__ Summary and Contributions__: This paper develops a Bayesian calibration model to estimate fairness outcomes in arbitrary models, with unlabelled data.

__ Strengths__: - Clean and simple approach
- Nice and clear empirical results
- Addresses the case of unlabelled data

__ Weaknesses__: - The novelty is somewhat minor, given existing work on Bayesian modelling of fairness
- The paper focuses only on estimation and not on how to obtain fair policies
- The process seems limited to fairness settings where Bayesian calibration is applicable

__ Correctness__: Nothing significant

__ Clarity__: Yes

__ Relation to Prior Work__: Foulds et al, 2019. "Bayesian Modeling of Intersectional Fairness: The Variance of Bias" should be discussed

__ Reproducibility__: Yes

__ Additional Feedback__: This paper proposes to use Bayesian estimates of fairness metrics. It combines this with Bayesian calibration models (one for each protected attribute value in this particular case) in order to use unlabelled data. In light of existing work (Foulds et al 2019) on Bayesian modelling of fairness, the contribution is rather minor and is limited to the case where we have unlabelled data. The approach the authors use, as it is based on calibration, seems limited to rather specific notions of fairness where Bayesian calibration can be usefully applied.
Although in l.64 the definition of calibration is correct, in l. 105-107 you write that $s_j = P_M(y_j = 1 | s_j)$. Since $j$ is a specific example, there should not be any randomness here. Calibration is a property of the classifier with respect to a data distribution, not a specific example.
It would also be nice to discuss how you would extend this idea to other fairness metrics such as (the unfortunately named) calibration and balance.
The paper would be significantly strengthened by generalising the approach to other settings where unlabelled data is available, and by using the Bayesian estimates to obtain fair(er) policies.
I appreciate the author's response. Since the method is applicable to essentially any fairness metric classification, and since they have clarified the relation to prior work, I am revising my score. I wouldn't mind the paper being accepted, as the significance of a paper is a somewhat subjective criterion, but there is definitely nothing wrong with it and it's a valueable contribution in itself.

__ Summary and Contributions__: This paper proposes a Bayesian approach to reducing uncertainty in group fairness metrics in contexts where the amount of unlabeled examples greatly exceeds the number of labeled examples. The method uses the labeled data to infer the posterior densities of the parameters of per-group calibration curves, then marginalizes over these parameters to estimate the probabilities of different labeling outcomes for the unlabeled examples, before finally combining these into a posterior estimate of the desired fairness metric.
The approach is well validated and shows significant performance gains over the frequentist and beta-binomial Bayesian estimates in the case of few labeled examples.

__ Strengths__: The problem of uncertainty in fairness metrics is under-studied, despite being of extreme importance in many low-data situations where fairness is a concern (for example, predicting rare diseases or behaviors). This paper presents a nice simple approach to quantifying and reducing the uncertainty in fairness metrics, and is applicable to many use-cases and metrics.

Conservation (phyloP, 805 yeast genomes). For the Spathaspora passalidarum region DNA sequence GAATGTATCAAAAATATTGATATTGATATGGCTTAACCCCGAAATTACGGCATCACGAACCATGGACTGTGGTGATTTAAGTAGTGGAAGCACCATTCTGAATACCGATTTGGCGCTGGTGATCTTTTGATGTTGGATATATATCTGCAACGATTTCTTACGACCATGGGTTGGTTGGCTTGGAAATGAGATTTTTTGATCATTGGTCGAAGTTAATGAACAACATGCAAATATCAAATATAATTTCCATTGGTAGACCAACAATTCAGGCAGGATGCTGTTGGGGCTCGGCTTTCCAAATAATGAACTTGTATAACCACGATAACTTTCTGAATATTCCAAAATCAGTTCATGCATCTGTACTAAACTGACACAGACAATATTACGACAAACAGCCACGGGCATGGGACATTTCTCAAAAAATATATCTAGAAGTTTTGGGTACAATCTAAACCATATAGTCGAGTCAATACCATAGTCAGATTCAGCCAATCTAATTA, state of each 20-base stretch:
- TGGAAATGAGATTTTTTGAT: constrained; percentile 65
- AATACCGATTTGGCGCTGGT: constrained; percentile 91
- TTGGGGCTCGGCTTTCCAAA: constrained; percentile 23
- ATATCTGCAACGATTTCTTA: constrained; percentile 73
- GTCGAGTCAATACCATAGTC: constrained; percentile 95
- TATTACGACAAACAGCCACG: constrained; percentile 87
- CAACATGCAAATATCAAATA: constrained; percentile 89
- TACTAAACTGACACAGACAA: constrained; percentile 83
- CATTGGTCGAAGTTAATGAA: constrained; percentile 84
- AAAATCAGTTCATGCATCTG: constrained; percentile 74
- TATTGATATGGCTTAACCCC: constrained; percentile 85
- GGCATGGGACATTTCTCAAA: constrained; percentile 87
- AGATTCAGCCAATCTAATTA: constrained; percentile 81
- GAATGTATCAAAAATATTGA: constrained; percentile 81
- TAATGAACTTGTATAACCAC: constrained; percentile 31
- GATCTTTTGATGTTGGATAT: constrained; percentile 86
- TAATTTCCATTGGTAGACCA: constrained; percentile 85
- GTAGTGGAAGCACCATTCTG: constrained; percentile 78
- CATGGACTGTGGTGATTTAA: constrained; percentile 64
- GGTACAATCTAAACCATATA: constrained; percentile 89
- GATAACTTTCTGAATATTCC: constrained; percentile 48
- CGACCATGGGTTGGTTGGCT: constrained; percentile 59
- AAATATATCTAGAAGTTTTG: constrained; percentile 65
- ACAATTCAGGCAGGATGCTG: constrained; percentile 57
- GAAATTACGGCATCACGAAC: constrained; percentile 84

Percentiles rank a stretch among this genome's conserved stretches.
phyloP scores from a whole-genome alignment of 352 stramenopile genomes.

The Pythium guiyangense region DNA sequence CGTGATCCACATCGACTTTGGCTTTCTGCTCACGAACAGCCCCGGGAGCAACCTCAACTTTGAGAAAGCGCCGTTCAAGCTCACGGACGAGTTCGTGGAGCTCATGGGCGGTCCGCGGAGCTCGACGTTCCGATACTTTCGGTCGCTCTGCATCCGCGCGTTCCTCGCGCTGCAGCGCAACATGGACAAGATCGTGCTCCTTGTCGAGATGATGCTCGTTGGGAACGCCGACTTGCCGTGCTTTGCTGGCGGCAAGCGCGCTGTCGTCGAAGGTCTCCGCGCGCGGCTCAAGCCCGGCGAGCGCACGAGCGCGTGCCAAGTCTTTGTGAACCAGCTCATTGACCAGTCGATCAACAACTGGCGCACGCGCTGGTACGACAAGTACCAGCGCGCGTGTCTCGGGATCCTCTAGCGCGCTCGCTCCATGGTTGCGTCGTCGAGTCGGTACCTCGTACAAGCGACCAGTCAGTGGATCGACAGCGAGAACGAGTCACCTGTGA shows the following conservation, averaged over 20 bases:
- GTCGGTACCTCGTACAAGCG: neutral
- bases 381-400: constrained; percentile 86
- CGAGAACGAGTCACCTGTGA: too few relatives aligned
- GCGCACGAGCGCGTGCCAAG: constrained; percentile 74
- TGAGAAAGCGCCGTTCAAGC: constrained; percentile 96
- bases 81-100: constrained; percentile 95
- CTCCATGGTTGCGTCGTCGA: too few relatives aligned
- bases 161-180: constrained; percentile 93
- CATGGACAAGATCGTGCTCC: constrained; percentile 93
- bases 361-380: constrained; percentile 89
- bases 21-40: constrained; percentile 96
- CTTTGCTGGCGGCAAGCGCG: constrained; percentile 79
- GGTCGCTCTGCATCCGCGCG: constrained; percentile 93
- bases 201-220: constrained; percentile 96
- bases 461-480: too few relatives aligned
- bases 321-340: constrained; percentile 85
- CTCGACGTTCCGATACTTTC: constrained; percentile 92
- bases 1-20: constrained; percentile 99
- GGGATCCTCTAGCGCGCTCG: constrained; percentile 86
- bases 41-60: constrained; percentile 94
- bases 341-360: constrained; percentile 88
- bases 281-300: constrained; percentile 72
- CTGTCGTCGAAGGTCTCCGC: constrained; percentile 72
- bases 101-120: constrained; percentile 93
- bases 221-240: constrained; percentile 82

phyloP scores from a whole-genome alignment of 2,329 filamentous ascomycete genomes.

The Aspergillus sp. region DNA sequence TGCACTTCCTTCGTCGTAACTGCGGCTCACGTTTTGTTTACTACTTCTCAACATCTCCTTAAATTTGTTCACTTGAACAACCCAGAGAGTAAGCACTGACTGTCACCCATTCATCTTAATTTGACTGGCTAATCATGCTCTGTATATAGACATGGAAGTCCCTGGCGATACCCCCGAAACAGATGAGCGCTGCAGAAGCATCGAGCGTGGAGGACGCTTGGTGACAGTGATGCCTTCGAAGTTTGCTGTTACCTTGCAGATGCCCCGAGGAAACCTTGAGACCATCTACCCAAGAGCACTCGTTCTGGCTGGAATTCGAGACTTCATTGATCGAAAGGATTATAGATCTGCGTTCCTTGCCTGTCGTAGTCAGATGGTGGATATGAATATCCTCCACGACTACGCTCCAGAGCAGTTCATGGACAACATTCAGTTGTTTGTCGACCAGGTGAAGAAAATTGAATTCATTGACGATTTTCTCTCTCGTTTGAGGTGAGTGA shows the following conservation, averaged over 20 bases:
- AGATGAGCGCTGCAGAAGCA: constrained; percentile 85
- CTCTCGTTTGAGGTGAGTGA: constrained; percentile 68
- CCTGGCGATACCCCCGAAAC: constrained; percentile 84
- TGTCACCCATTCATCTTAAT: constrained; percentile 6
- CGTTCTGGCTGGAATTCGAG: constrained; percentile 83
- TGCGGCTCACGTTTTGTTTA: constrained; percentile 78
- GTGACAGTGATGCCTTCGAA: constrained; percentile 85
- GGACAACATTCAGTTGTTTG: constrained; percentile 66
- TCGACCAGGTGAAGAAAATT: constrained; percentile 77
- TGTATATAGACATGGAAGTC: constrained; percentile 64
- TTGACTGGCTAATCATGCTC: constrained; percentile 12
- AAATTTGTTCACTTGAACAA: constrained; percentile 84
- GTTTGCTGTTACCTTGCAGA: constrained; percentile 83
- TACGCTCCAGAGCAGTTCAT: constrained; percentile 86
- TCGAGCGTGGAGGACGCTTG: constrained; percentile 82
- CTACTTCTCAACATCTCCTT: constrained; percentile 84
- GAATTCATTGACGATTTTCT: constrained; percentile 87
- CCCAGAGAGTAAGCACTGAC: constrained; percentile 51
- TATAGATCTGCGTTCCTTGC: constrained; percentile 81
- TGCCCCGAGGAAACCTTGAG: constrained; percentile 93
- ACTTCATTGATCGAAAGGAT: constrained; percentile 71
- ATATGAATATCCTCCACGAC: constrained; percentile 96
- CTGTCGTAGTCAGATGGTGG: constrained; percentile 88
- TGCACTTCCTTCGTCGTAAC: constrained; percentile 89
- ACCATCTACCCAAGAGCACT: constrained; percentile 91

__ Weaknesses__: This paper acknowledges some limitations that I don't find consequential enough to prevent publication, for example:
- the possibility that the CIs for their method might be overconfident if there are many labeled examples.
- the challenge of balancing the bias-variance tradeoff for this method.

__ Correctness__: Yes, the empirical methodology appears sound and well-justified.

__ Clarity__: Yes, the paper is exceptionally clear and well written.

__ Relation to Prior Work__: Yes, prior work in Bayesian fairness and data augmentation approaches are covered appropriately.

__ Reproducibility__: Yes

__ Additional Feedback__: I'm not sure it's appropriate to use "Eskimo" in Fig 2. My understanding is that that name is not the people's preferred name.
UPDATE: The authors' feedback has not changed my evaluation of this good paper.

__ Summary and Contributions__: The paper addresses a timely topic.

__ Strengths__: The empirical results seem promising.

__ Weaknesses__: The hyper parameter selection (lines 152-153) needs more explanations. The values seem informative and it would be useful to see a proper sensitivity analysis. Also, it would be good to perform a comparison to related work (non-hierarchical variant) to assess contributions of the proposed variant.
Eq 1 is central to the paper and the 'For example,' undermines the contributions. What other alternatives could be used or why to the particular form?
More theoretical results would be useful to establish the relevance of the proposed approach.
Posterior computations contain no novelties or contributions.
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Thanks for the rebuttal. Based on the feedback I am revising my score.

__ Correctness__: The method requires more explanations.

__ Clarity__: The paper is well written.

__ Relation to Prior Work__: The related work should be better separated from the contributions of the paper.

__ Reproducibility__: Yes

__ Additional Feedback__: